Advertisement
YOU ARE HERE: LAT HomeCollectionsSummer Breeze
IN THE NEWS

Summer Breeze

FEATURED ARTICLES
OPINION
July 20, 1997
Yesterday, I was passed by two "gentlemen" riding on Harley-Davidson motorcycles. As I had my window down enjoying the summer breeze, I was subjected to a mind-numbing volume. Not only did this scare the daylights out of me, but it left my ears ringing for an hour afterward. What I don't understand is why it is illegal for me to drive around in my car with no muffler, when it seems perfectly all right for Harleys to be straight-piped? I have been awoken numerous times by these "pipes saving lives" and am quite frankly sick of the lack of consideration.
ARTICLES BY DATE
IMAGE
June 15, 2008 | Emili Vesilind, Times Staff Writer
KATY PERRY is squatting over a big duffel bag, rifling through printed dresses, retro rompers, hats, turquoise suede heels and other anti-wallflower accessories, deciding what to wear for the second take of her photo shoot. She holds up a red straw hat with a brim the size of a truck tire, then fishes out a beaded red purse shaped like an apple. "See," Perry says, her huge blue eyes widening. "I love anything fruit."
Advertisement
CALIFORNIA | LOCAL
December 25, 1986 | Al Martinez
It happened one Christmas Eve a long time ago in a place called Oakland on a newspaper called the Tribune with a city editor named Alfred P. Reck. I was working swing shift on general assignment, writing the story of a boy who was dying of leukemia and whose greatest wish was for fresh peaches. It was a story which, in the tradition of 1950s journalism, would be milked for every sob we could squeeze from it, because everyone loved a good cry on Christmas.
ENTERTAINMENT
April 30, 2005 | Mona Gable, Special to The Times
Summer. The very word strikes dread into the hearts of working parents. All those camps and enrichment activities to sift through and cobble together just to find a way to occupy your footloose kids. And don't even mention the cash you'll be shelling out so your culturally deprived children can have the summer of their lives instead of you going off to Hawaii. Well, don't cancel the reservations just yet.
CALIFORNIA | LOCAL
June 20, 1991 | AL MARTINEZ
She remembers the good times, when her daughter was 5 and the twins 3, and the trip they took to Mexico. She remembers camping vacations, chasing the kids on the beach, and hearing their laughter like wind chimes on a summer breeze. And she remembers the night of the fire, coming home to see red lights flashing in the darkness, the smell of burnt wood in the air, the terrible realization that something was wrong . . .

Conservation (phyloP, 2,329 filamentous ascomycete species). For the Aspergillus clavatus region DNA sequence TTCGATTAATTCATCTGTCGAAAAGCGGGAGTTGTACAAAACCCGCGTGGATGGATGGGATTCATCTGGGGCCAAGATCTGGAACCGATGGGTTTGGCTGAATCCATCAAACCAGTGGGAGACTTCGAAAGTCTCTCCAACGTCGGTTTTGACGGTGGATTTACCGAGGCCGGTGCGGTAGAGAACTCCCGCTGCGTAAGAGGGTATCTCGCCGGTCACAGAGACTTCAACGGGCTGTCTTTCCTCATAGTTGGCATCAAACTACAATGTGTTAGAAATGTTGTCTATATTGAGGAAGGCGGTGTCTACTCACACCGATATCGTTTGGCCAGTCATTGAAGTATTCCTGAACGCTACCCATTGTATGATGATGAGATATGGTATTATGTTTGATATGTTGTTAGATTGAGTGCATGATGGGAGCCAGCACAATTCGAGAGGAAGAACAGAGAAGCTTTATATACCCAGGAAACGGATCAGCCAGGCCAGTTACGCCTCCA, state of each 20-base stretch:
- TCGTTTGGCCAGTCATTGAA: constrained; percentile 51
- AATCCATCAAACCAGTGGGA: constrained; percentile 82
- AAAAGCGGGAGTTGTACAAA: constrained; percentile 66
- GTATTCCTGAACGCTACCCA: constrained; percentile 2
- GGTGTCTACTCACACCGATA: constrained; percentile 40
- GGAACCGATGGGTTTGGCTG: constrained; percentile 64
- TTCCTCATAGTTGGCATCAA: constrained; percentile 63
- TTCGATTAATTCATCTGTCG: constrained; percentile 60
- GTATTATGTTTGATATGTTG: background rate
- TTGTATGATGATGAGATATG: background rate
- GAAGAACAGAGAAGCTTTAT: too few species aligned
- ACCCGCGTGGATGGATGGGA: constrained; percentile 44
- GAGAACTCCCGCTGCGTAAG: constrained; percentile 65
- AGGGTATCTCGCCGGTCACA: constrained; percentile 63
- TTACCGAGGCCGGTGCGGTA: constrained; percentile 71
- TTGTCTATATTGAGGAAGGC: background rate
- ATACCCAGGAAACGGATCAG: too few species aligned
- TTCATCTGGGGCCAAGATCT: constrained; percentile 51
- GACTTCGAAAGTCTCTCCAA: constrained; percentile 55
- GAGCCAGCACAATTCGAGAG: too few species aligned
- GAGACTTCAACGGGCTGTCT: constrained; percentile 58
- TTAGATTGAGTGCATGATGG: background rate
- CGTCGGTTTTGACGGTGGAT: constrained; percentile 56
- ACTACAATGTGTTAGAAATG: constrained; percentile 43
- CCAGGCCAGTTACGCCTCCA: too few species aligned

NEWS
December 25, 1986 | AL MARTINEZ
It happened one Christmas Eve a long time ago in a place called Oakland on a newspaper called the Tribune with a city editor named Alfred P. Reck. I was working swing shift on general assignment, writing the story of a boy who was dying of leukemia and whose greatest wish was for fresh peaches. It was a story which, in the tradition of 1950s journalism, would be milked for every sob we could squeeze from it, because everyone loved a good cry on Christmas.
MAGAZINE
May 17, 1998
Sytled by Pauline Leonard / Cloutiers; hair: Will Carrillo / Cloutier; makeup: Victor Joseph / Cloutier; models: Shakara / Elite L.A. and Veronica Renault / L.A. Models
SPORTS
August 25, 2002 | ROBYN NORWOOD, TIMES STAFF WRITER
The Sparks are back, and they're waiting for company. The defending champions returned to the WNBA Finals on Saturday by sprinting past Utah, 103-77, at Staples Center to clinch the Western Conference title with a two-game sweep. Amid the giddiness of an afternoon when the Sparks set a WNBA playoff record with 103 points and led by as many as 30, the question on some people's minds was this: Will it even matter whether it's Washington or New York that wins the Eastern Conference title today?
SPORTS
July 26, 2000 | DAVE DESMOND, TIMES STAFF WRITER
Courts will soon be adjourned for the summer, ending an unprecedented season of change for girls' basketball teams in the region. The Bell-Jeff Summer Hoop Finale, which continues through Saturday, marks the final week of the summer season before the Southern Section's three-week dead period. Of the 15 teams participating at Bell-Jeff, six are breaking in new coaches.